Phosphoproteomic network analysis in the sea urchin Strongylocentrotus purpuratus reveals new candidates in egg activation

Proteomics. 2015 Dec;15(23-24):4080-95. doi: 10.1002/pmic.201500159. Epub 2015 Sep 7.


Fertilization triggers a dynamic symphony of molecular transformations induced by a rapid rise in intracellular calcium. Most prominent are surface alterations, metabolic activation, cytoskeletal reorganization, and cell-cycle reentry. While the activation process appears to be broadly evolutionarily conserved, and protein phosphorylation is known to play a key role, the signaling networks mediating the response to fertilization are not well described. To address this gap, we performed a time course phosphoproteomic analysis of egg activation in the sea urchin Strongylocentrotus purpuratus, a system that offers biochemical tractability coupled with exquisite synchronicity. By coupling large-scale phosphopeptide enrichment with unbiased quantitative MS, we identified striking changes in global phosphoprotein patterns at 2- and 5-min postfertilization as compared to unfertilized eggs. Overall, we mapped 8796 distinct phosphosite modifications on 2833 phosphoproteins, of which 15% were differentially regulated in early egg activation. Activated kinases were identified by phosphosite mapping, while enrichment analyses revealed conserved signaling cascades not previously associated with egg activation. This work represents the most comprehensive study of signaling associated with egg activation to date, suggesting novel mechanisms that can be experimentally tested and providing a valuable resource for the broader research community. All MS data have been deposited in the ProteomeXchange with identifier PXD002239 (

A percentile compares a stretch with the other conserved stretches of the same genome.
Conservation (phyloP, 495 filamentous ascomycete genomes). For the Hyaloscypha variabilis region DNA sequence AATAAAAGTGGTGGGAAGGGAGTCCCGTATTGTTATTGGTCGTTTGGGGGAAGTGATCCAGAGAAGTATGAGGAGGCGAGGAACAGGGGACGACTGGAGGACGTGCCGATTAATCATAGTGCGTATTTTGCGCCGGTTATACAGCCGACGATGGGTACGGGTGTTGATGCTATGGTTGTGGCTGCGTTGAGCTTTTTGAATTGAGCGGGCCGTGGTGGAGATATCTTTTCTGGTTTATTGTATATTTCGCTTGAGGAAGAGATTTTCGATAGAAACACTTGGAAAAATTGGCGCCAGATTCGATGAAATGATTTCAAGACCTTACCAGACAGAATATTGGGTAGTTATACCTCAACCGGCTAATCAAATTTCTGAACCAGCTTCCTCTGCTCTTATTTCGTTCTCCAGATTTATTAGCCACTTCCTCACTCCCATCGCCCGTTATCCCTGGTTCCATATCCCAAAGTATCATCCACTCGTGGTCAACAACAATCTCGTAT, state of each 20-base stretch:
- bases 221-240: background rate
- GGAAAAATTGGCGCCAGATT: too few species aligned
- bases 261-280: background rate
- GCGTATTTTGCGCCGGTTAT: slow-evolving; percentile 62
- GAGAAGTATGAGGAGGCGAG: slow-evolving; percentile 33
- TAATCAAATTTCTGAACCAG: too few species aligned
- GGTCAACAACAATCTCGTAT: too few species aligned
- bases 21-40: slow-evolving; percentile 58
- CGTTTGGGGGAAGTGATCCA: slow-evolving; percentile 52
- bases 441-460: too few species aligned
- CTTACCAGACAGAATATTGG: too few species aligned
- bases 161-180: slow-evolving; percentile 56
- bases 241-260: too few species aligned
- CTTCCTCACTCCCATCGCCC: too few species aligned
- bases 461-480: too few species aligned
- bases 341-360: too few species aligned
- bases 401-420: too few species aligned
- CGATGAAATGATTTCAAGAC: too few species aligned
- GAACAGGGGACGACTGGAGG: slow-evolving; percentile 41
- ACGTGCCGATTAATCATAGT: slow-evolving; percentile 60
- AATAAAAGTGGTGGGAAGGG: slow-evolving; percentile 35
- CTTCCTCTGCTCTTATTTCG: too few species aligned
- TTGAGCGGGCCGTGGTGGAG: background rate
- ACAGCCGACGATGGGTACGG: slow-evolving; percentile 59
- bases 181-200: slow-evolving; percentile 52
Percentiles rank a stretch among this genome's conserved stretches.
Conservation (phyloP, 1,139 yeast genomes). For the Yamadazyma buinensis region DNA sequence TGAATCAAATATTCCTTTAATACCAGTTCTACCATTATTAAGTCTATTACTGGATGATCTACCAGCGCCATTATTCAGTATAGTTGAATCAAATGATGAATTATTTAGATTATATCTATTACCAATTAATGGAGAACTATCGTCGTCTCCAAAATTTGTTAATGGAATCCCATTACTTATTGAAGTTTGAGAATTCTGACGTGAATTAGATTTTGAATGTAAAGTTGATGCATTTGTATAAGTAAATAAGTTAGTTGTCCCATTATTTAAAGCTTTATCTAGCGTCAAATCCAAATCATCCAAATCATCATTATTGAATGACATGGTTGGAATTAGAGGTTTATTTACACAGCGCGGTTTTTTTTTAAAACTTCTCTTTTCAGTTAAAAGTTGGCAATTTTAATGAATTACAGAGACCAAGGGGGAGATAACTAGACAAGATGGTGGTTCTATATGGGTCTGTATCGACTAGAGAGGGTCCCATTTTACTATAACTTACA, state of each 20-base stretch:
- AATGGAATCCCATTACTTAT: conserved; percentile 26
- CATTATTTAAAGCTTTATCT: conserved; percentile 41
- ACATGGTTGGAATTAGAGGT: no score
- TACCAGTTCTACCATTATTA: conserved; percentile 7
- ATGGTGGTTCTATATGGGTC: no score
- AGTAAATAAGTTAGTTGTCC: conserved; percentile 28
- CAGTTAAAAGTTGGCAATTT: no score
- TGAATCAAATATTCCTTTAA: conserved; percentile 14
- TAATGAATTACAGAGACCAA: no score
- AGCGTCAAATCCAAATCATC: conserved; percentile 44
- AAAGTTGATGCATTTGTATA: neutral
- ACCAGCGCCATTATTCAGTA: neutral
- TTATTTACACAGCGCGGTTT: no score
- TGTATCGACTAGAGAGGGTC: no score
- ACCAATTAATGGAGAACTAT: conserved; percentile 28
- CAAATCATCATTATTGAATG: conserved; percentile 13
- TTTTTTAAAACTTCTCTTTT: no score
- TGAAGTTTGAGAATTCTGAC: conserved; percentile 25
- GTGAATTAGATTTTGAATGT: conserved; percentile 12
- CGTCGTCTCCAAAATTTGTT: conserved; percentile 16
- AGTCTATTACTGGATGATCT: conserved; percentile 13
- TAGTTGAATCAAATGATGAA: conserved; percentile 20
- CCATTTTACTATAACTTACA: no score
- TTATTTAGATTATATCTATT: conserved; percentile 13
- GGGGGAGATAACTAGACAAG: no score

Keywords: Animal proteomics; Calcium; Egg activation; Network analysis; Phosphoproteomics.

Publication types

  • Research Support, Non-U.S. Gov't

MeSH terms

  • Animals
  • Calcium / metabolism
  • Proteomics*
  • Sea Urchins / metabolism*
  • Strongylocentrotus purpuratus / metabolism*


  • Calcium